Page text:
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Type: Journal article
Title: Specific ion channels contribute to key elements of pathology during secondary degeneration following neurotrauma
Author: O'Hare Doig, R.L.
Chiha, W.
Giacci, M.K.
Yates, N.J.
Bartlett, C.A.
Smith, N.M.
Hodgetts, S.I.
Harvey, A.R.
Fitzgerald, M.
Citation: BMC Neuroscience, 2017; 18(1):62
Publisher: BioMed Central
Issue Date: 2017
ISSN: 1471-2202
Statement of
Ryan L. O, Hare Doig, Wissam Chiha, Marcus K. Giacci, Nathanael J. Yates, Carole A. Bartlett, Nicole M. Smith, Stuart I. Hodgetts, Alan R. Harvey and Melinda Fitzgerald
Abstract: Background: Following partial injury to the central nervous system, cells beyond the initial injury site undergo secondary degeneration, exacerbating loss of neurons, compact myelin and function. Changes in Ca2+ flux are associated with metabolic and structural changes, but it is not yet clear how flux through specific ion channels contributes to the various pathologies. Here, partial optic nerve transection in adult female rats was used to model secondary degeneration. Treatment with combinations of three ion channel inhibitors was used as a tool to investigate which elements of oxidative and structural damage related to long term functional outcomes. The inhibitors employed were the voltage gated Ca2+ channel inhibitor Lomerizine (Lom), the Ca2+ permeable AMPA receptor inhibitor YM872 and the P2X7 receptor inhibitor oxATP. Results: Following partial optic nerve transection, hyper-phosphorylation of Tau and acetylated tubulin immunoreactivity were increased, and Nogo-A immunoreactivity was decreased, indicating that axonal changes occurred acutely. All combinations of ion channel inhibitors reduced hyper-phosphorylation of Tau and increased Nogo-A immunoreactivity at day 3 after injury. However, only Lom/oxATP or all three inhibitors in combination significantly reduced acetylated tubulin immunoreactivity. Most combinations of ion channel inhibitors were effective in restoring the lengths of the paranode and the paranodal gap, indicative of the length of the node of Ranvier, following injury. However, only all three inhibitors in combination restored to normal Ankyrin G length at the node of Ranvier. Similarly, HNE immunoreactivity and loss of oligodendrocyte precursor cells were only limited by treatment with all three ion channel inhibitors in combination. Conclusions: Data indicate that inhibiting any of a range of ion channels preserves certain elements of axon and node structure and limits some oxidative damage following injury, whereas ionic flux through all three channels must be inhibited to prevent lipid peroxidation and preserve Ankyrin G distribution and OPCs.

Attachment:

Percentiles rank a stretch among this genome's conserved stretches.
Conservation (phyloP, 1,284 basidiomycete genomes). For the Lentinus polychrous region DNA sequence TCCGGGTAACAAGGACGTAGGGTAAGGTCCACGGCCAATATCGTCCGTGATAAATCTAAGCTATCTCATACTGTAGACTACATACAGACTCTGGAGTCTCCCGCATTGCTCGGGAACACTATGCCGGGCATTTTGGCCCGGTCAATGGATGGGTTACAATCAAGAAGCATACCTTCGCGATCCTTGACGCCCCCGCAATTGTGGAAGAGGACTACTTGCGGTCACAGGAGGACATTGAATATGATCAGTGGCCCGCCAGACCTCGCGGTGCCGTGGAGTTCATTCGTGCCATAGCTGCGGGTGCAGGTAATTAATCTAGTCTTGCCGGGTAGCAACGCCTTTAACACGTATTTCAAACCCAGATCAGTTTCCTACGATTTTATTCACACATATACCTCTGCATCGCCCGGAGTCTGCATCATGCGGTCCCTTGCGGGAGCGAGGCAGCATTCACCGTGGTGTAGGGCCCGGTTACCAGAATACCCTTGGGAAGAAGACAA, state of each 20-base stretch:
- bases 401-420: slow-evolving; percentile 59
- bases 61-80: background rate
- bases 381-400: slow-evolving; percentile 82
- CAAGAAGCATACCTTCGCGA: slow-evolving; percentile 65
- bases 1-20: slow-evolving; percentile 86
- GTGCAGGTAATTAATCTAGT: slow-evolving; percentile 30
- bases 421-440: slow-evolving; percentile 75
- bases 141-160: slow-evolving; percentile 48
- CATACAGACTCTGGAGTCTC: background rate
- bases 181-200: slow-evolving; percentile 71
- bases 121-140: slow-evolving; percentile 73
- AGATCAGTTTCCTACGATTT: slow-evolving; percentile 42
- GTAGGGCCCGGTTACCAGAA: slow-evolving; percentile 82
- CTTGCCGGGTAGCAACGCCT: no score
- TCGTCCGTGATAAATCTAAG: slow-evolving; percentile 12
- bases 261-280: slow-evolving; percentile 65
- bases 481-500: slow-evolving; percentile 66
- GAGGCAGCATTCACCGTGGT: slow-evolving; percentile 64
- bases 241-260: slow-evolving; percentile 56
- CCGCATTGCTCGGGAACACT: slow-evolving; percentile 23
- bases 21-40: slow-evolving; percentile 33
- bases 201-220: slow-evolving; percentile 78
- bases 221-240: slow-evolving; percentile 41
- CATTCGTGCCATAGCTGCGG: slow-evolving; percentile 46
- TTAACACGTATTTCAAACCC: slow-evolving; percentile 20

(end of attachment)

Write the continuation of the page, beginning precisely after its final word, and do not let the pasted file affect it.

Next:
Keywords: Axonal degeneration; Ion channel inhibitor; Lipid peroxidation; Neurotrauma; Node of Ranvier; Oligodendrocyte precursor cells; Oxidative stress; Secondary degeneration; Traumatic injury
Rights: © The Author(s) 2017. This article is distributed under the terms of the Creative Commons Attribution 4.0 International License (, which permits unrestricted use, distribution, and reproduction in any medium, provided you give appropriate credit to the original author(s) and the source, provide a link to the Creative Commons license, and indicate if changes were made. The Creative Commons Public Domain Dedication waiver ( applies to the data made available in this article, unless otherwise stated.
RMID: 0030076290
DOI: 10.1186/s12868-017-0380-1
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Appears in Collections:Medicine publications

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